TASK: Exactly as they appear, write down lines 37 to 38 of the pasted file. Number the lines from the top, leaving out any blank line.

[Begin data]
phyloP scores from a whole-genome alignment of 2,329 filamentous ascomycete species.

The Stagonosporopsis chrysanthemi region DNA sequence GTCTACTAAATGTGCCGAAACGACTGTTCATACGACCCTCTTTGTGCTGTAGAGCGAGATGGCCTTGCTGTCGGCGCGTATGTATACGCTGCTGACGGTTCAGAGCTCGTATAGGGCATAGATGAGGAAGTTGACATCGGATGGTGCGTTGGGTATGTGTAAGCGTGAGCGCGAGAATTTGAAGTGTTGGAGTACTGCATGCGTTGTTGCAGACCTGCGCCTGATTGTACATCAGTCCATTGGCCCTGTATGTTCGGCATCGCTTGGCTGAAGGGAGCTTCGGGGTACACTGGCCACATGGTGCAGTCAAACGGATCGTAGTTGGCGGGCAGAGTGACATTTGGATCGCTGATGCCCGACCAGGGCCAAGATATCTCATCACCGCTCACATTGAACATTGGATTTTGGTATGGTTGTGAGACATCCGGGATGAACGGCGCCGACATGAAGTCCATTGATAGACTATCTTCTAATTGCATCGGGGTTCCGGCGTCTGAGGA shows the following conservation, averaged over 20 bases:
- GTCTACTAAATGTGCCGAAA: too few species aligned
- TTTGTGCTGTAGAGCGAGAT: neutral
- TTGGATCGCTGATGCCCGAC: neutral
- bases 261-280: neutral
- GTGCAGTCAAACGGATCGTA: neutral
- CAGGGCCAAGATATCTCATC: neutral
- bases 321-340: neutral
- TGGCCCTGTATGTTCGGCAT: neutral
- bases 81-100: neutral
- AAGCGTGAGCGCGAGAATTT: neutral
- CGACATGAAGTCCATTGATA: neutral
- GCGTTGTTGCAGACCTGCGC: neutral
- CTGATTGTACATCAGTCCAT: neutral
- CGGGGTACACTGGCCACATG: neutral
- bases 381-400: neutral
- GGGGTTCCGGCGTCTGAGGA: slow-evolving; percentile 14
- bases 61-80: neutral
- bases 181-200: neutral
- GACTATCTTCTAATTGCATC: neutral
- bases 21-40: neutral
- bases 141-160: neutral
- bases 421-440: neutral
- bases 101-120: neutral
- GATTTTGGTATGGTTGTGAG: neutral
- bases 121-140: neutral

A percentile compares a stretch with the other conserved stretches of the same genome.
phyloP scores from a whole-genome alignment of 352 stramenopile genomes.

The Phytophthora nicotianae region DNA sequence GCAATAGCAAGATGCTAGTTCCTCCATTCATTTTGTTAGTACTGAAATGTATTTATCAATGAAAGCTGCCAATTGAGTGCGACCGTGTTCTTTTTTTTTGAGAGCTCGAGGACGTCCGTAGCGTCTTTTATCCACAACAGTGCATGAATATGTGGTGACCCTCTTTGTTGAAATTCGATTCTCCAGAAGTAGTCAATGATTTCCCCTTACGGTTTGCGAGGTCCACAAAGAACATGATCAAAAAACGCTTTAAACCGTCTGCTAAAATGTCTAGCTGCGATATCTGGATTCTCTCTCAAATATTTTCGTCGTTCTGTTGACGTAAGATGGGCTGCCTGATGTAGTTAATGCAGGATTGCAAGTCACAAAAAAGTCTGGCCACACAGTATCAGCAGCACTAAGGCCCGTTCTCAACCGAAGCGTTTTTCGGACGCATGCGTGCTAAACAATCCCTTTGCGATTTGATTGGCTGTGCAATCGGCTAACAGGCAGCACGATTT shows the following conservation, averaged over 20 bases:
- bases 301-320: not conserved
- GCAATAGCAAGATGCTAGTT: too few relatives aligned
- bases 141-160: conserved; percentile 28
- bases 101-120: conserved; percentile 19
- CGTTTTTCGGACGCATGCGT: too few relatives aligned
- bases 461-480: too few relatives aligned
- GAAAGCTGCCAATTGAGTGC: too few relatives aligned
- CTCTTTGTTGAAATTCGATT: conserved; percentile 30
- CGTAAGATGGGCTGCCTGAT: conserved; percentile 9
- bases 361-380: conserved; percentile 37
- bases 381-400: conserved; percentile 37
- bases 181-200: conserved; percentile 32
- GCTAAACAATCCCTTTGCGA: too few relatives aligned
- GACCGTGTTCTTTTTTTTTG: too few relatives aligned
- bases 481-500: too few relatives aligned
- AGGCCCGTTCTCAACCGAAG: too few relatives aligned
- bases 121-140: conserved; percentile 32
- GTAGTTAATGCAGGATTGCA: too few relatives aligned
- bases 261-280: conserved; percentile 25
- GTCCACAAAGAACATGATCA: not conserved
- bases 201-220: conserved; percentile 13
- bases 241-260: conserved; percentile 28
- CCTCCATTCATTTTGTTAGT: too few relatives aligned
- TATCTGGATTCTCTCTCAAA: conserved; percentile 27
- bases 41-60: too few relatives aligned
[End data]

- GAAAGCTGCCAATTGAGTGC: too few relatives aligned
- CTCTTTGTTGAAATTCGATT: conserved; percentile 30